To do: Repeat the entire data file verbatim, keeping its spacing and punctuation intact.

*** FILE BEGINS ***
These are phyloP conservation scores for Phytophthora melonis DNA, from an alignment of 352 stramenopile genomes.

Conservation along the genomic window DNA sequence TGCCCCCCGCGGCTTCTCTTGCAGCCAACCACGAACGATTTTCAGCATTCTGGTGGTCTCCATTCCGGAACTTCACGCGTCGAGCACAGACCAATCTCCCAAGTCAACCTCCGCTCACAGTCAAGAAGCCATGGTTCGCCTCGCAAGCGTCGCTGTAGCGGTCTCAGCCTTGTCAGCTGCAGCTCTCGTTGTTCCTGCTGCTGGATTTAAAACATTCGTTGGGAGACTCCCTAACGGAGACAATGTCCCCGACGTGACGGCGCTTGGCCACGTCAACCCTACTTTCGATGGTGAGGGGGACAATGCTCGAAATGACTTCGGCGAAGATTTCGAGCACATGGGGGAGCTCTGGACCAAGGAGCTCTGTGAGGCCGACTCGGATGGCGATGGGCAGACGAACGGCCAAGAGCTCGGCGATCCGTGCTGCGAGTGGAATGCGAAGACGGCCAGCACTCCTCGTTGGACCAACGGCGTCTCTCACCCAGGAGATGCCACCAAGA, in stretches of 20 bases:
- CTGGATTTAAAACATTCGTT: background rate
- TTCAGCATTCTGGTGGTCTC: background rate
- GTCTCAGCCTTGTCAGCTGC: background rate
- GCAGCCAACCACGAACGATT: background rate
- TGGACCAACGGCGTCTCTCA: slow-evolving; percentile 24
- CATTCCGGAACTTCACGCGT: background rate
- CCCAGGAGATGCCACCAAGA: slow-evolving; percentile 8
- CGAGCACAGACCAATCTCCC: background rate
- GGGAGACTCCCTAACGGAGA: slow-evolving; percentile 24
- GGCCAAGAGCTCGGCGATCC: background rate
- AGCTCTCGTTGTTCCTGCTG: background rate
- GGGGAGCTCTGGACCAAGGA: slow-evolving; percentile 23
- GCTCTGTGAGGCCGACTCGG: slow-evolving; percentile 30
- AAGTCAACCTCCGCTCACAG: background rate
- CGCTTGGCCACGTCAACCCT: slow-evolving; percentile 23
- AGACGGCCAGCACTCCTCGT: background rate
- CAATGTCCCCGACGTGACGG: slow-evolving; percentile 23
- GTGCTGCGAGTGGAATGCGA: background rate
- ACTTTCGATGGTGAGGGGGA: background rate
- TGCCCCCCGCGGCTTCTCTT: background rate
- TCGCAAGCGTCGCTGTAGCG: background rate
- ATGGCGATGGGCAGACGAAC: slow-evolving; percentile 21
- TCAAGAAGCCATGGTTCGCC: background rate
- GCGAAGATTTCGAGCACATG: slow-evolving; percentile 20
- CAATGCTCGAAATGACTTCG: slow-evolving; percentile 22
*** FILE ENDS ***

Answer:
These are phyloP conservation scores for Phytophthora melonis DNA, from an alignment of 352 stramenopile genomes.

Conservation along the genomic window DNA sequence TGCCCCCCGCGGCTTCTCTTGCAGCCAACCACGAACGATTTTCAGCATTCTGGTGGTCTCCATTCCGGAACTTCACGCGTCGAGCACAGACCAATCTCCCAAGTCAACCTCCGCTCACAGTCAAGAAGCCATGGTTCGCCTCGCAAGCGTCGCTGTAGCGGTCTCAGCCTTGTCAGCTGCAGCTCTCGTTGTTCCTGCTGCTGGATTTAAAACATTCGTTGGGAGACTCCCTAACGGAGACAATGTCCCCGACGTGACGGCGCTTGGCCACGTCAACCCTACTTTCGATGGTGAGGGGGACAATGCTCGAAATGACTTCGGCGAAGATTTCGAGCACATGGGGGAGCTCTGGACCAAGGAGCTCTGTGAGGCCGACTCGGATGGCGATGGGCAGACGAACGGCCAAGAGCTCGGCGATCCGTGCTGCGAGTGGAATGCGAAGACGGCCAGCACTCCTCGTTGGACCAACGGCGTCTCTCACCCAGGAGATGCCACCAAGA, in stretches of 20 bases:
- CTGGATTTAAAACATTCGTT: background rate
- TTCAGCATTCTGGTGGTCTC: background rate
- GTCTCAGCCTTGTCAGCTGC: background rate
- GCAGCCAACCACGAACGATT: background rate
- TGGACCAACGGCGTCTCTCA: slow-evolving; percentile 24
- CATTCCGGAACTTCACGCGT: background rate
- CCCAGGAGATGCCACCAAGA: slow-evolving; percentile 8
- CGAGCACAGACCAATCTCCC: background rate
- GGGAGACTCCCTAACGGAGA: slow-evolving; percentile 24
- GGCCAAGAGCTCGGCGATCC: background rate
- AGCTCTCGTTGTTCCTGCTG: background rate
- GGGGAGCTCTGGACCAAGGA: slow-evolving; percentile 23
- GCTCTGTGAGGCCGACTCGG: slow-evolving; percentile 30
- AAGTCAACCTCCGCTCACAG: background rate
- CGCTTGGCCACGTCAACCCT: slow-evolving; percentile 23
- AGACGGCCAGCACTCCTCGT: background rate
- CAATGTCCCCGACGTGACGG: slow-evolving; percentile 23
- GTGCTGCGAGTGGAATGCGA: background rate
- ACTTTCGATGGTGAGGGGGA: background rate
- TGCCCCCCGCGGCTTCTCTT: background rate
- TCGCAAGCGTCGCTGTAGCG: background rate
- ATGGCGATGGGCAGACGAAC: slow-evolving; percentile 21
- TCAAGAAGCCATGGTTCGCC: background rate
- GCGAAGATTTCGAGCACATG: slow-evolving; percentile 20
- CAATGCTCGAAATGACTTCG: slow-evolving; percentile 22